As the TEDxUNC design lead, I developed the identity and brand of the entire conference. Based on group discussions of the TEDxUNC organizing committee, we decided a theme focused on the multi-step process of creation would work well with a broad spectrum of TED talks– thus, “Assembly Required” was coined.
To represent the “Asssembly Required” theme, I was inspired by the look of a blueprint. I wanted to find a way to depict the theme of construction and assembly, which are complicated processes, by using simple shapes and graphics. I also needed to find a way to simplify the complex logo I designed, as many of the assets we produced were very small (i.e. 1-inch round buttons).
I chose to give those images a messy “scribbled-in” effect to match the blueprint aesthetic and allude again to the process of creation exemplified by “Assembly Required.” I also used the six simple machines, especially the screw and the nut, as symbolic representations of the theme.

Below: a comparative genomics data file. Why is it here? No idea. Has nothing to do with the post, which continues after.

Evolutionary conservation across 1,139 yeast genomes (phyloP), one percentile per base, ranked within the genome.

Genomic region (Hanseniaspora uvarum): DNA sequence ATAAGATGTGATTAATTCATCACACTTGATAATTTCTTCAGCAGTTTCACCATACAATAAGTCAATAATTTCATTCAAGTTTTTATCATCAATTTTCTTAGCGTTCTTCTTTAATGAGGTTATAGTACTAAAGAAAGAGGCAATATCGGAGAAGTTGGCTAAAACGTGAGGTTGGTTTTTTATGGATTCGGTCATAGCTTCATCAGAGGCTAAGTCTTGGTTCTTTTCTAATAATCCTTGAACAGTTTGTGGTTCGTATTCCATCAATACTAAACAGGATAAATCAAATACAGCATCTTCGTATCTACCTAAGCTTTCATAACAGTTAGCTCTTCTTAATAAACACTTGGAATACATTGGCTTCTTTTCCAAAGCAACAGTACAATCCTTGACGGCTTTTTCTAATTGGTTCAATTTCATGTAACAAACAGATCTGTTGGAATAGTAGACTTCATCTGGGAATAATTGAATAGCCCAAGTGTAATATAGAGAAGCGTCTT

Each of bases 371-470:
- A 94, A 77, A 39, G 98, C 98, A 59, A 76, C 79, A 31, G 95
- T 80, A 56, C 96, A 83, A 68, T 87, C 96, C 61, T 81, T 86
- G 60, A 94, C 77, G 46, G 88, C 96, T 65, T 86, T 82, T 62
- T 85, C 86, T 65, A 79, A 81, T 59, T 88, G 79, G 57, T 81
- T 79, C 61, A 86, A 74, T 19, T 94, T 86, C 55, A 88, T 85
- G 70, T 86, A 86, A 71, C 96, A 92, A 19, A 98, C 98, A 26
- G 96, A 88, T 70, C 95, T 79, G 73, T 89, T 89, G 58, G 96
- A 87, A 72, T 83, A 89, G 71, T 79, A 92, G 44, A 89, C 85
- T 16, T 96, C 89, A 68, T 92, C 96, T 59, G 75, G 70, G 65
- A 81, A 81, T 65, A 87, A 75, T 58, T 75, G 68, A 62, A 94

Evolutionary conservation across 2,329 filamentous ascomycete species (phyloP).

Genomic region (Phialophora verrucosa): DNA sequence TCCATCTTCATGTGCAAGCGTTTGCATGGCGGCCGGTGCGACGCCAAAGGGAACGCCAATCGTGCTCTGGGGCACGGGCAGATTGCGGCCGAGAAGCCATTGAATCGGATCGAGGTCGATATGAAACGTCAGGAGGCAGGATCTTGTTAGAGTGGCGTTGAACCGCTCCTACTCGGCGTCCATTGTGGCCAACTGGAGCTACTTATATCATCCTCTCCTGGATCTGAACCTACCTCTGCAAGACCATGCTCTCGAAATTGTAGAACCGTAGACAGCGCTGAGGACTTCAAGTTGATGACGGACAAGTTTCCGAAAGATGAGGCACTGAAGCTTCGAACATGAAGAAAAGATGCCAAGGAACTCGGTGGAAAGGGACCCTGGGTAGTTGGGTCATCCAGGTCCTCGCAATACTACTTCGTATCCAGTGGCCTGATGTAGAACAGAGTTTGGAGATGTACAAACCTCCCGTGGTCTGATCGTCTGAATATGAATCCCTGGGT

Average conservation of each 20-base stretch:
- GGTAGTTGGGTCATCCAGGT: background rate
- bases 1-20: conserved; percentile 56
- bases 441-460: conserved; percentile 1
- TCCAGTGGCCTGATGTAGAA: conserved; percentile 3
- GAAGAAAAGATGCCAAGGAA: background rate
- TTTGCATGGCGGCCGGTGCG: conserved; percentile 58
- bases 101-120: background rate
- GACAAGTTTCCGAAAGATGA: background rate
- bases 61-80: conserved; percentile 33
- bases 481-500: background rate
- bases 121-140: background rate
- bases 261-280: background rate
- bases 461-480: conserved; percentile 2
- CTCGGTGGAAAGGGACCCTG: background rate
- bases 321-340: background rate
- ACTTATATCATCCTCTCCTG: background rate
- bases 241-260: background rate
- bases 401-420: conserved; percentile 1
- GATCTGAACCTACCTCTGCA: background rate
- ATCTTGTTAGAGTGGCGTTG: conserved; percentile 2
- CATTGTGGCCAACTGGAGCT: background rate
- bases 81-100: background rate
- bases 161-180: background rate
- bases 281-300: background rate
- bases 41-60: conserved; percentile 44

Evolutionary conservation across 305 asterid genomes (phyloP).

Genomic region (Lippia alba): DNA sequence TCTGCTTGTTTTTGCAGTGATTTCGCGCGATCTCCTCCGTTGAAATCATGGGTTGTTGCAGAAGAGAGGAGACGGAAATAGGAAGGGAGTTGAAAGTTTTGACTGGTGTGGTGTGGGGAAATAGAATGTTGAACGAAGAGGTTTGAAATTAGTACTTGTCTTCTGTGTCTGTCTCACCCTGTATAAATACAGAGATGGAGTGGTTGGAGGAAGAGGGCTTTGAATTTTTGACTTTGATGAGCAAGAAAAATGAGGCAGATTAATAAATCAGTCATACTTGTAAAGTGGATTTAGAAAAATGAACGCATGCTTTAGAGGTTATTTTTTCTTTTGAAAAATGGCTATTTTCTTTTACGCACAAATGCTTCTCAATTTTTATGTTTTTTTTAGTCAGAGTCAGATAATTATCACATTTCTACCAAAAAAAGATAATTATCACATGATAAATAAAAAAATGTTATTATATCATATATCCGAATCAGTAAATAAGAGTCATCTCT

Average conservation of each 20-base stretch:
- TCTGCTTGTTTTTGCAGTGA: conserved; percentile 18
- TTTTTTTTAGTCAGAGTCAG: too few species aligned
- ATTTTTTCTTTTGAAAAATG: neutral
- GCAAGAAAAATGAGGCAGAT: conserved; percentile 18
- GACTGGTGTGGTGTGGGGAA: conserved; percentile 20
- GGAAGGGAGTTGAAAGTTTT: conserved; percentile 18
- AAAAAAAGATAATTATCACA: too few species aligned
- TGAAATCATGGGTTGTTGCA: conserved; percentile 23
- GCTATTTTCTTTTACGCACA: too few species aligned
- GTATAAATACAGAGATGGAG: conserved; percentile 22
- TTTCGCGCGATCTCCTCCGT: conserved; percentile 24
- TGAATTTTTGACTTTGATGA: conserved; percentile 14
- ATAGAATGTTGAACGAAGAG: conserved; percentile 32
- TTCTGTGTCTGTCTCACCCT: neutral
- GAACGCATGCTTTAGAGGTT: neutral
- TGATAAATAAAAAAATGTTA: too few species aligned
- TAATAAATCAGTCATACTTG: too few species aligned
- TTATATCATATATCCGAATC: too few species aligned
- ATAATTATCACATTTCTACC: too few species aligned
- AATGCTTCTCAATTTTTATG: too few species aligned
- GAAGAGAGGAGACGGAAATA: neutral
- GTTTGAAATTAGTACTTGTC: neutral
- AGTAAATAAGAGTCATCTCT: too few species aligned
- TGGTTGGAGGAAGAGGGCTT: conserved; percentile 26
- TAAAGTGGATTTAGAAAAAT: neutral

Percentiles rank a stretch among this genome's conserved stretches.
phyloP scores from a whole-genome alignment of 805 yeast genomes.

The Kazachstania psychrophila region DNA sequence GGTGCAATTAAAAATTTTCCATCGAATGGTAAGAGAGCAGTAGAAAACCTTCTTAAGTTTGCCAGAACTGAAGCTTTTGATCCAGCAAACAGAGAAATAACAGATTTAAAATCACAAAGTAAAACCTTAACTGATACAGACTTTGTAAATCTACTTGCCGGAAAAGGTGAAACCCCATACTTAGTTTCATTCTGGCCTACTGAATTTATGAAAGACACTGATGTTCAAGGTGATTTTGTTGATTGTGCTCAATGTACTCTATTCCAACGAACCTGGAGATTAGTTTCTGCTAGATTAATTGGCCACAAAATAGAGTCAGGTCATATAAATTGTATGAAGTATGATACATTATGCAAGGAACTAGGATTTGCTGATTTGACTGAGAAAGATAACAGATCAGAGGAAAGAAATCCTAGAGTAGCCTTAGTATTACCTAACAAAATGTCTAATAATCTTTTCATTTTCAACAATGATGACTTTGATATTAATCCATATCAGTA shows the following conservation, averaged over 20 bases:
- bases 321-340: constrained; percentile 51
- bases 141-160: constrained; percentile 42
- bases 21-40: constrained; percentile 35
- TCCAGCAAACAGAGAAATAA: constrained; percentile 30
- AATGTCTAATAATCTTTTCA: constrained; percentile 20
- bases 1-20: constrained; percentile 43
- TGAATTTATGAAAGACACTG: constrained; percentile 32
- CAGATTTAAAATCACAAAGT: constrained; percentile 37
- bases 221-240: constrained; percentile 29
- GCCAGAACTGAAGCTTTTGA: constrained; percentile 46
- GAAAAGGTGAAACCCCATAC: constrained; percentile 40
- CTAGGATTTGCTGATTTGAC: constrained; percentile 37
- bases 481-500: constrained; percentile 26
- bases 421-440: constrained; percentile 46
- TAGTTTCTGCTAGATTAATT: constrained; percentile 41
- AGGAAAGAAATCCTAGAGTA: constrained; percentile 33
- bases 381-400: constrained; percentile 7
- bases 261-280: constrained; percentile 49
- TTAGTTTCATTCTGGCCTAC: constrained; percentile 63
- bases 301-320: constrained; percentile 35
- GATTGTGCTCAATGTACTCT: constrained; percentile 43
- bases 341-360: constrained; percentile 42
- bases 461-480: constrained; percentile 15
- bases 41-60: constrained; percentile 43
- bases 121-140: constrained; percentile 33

Based on the style guide I created that centered on blueprints and simple machines, I led a small team of designers throughout the 8-month marketing campaign. I first learned what each designer’s strengths and weaknesses were, and then gave them each smaller projects that catered to their strengths while still challenging them and encouraging them to learn. We also worked together for larger projects, such as set design for the conference.
The final conference had a consistent, comprehensive identity that was easily recognizable across all forms of media. I learned how to develop and lead an end-to-end marketing campaign using strong branding and a variety of digital and print design. Tickets for the event were sold out, and over 1400 people attended the TEDxUNC “Assembly Required” conference.